The Ducks are a big threat to the Huskies, who have been doing quite well this season. Find out what Art thinks about the match-up tomorrow morning at 5:35 and 7:35 on 88.5 KPLU. Check back here for a blog of our conversation.

Health
2:36 pm
Thu November 3, 2011

Oregon State Hospital faces $10 million lawsuit

SALEM, Ore. - An Oregon State Hospital patient is suing the mental institution for $10 million. Joshua Jaschke claims doctors at the hospital unnecessarily prescribed medications that resulted in a pair of heart attacks. The alleged incident happened two years ago.

The suit claims the hospital failed to notify Jaschke of the potential side effects of the drug Adderall. The medication is prescribed to treat attention deficit disorder and certain sleeping disorders.

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Tsunami debris
12:53 pm
Thu November 3, 2011

Debris from Japanese tsunami a threat to NW jobs, Cantwell says

Model of the debris from the Japanese tsunami reaching the NW coastline.
University of Hawaii

Calling it an “emerging threat,” Sen. Maria Cantwell testified in congress yesterday that a floating debris field five-times the size of the state of Washington is heading for the West Coast and could disrupt the state’s economy when it lands in 2014.

“After the tragic tsunami that struck Japan, whole communities were swept out to sea in an unwieldy mass of toxic debris,” she testified in the Senate Commerce Committee. “We can’t wait until all of this tsunami trash washes ashore. We need to have an aggressive plan on how we’re going to deal with it.”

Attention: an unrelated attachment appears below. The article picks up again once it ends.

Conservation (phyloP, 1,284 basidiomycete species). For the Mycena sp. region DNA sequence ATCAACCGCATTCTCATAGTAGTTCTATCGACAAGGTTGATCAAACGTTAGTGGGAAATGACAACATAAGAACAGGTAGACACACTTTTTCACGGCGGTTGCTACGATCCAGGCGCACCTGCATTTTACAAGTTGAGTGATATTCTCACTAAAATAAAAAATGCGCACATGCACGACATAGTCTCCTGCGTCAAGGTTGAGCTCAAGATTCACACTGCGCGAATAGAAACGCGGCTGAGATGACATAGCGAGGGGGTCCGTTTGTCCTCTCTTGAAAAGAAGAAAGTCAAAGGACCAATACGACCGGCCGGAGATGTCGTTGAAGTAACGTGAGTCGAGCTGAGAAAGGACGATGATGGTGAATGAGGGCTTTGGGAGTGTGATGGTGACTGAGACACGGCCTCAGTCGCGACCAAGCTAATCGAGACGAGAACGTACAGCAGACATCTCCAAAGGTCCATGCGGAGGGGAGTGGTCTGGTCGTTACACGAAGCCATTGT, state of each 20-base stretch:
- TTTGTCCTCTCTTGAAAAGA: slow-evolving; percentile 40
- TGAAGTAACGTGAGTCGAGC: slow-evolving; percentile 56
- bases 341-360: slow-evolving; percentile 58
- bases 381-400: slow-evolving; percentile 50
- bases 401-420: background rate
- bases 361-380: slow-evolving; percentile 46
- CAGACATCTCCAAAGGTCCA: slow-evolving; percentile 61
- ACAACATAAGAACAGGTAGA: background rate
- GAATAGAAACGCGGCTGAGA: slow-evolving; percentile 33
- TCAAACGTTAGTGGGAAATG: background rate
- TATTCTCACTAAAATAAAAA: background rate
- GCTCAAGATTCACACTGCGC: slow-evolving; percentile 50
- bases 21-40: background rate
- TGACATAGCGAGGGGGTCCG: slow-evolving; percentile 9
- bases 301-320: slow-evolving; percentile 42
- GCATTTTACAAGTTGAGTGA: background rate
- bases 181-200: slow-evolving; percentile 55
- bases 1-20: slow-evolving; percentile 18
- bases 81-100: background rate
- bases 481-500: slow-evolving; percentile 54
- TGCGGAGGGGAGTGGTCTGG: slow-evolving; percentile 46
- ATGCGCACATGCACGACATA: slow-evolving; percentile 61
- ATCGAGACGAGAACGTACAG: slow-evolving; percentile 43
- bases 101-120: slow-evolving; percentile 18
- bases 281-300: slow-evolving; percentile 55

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The Two-Way
9:25 am
Thu November 3, 2011

Along with humans, who else is in the 7 billion club?

Animal Kings: Ants, like these workers carrying eggs to a plant's leaf after rain flooded their nest, have a combined biomass estimated in the billions of tons.
Gurinder Osan AP

Originally published on Thu November 3, 2011 4:14 am

The revelation this week that the Earth now holds 7 billion people, according to the U.N.'s population division, prompted a question: Who else is in the 7 Billion Club? To find out which other animals had reached that plateau, we asked wildlife experts — and they patiently explained why our innocent question was nearly impossible to answer.

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Medical Marijuana
9:14 am
Thu November 3, 2011

Why Idaho resists joining its neighbors on medical marijuana

Photo by the National Institute on Drug Abuse

Originally published on Wed November 2, 2011 5:14 pm

A group in Idaho has hit the streets to gather enough signatures to put a medical marijuana initiative before voters in 2012. Idaho remains the only Northwest state and one of a handful in the West that hasn't legalized pot as medicine.

The group Compassionate Idaho needs to gather 48,000 ballot signatures by the end of next April. They're proposing a measure that would allow patients suffering from a debilitating medical condition to get a medical marijuana card with a physician's approval.

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Harvest workers
9:06 am
Thu November 3, 2011

Farmworkers say they were stranded in Washington orchard

MATTAWA, Wash. — Nearly 60 farmworkers from the Tri-Cities say they were stranded at a Mattawa orchard after they refused to pick apples for less than minimum wage.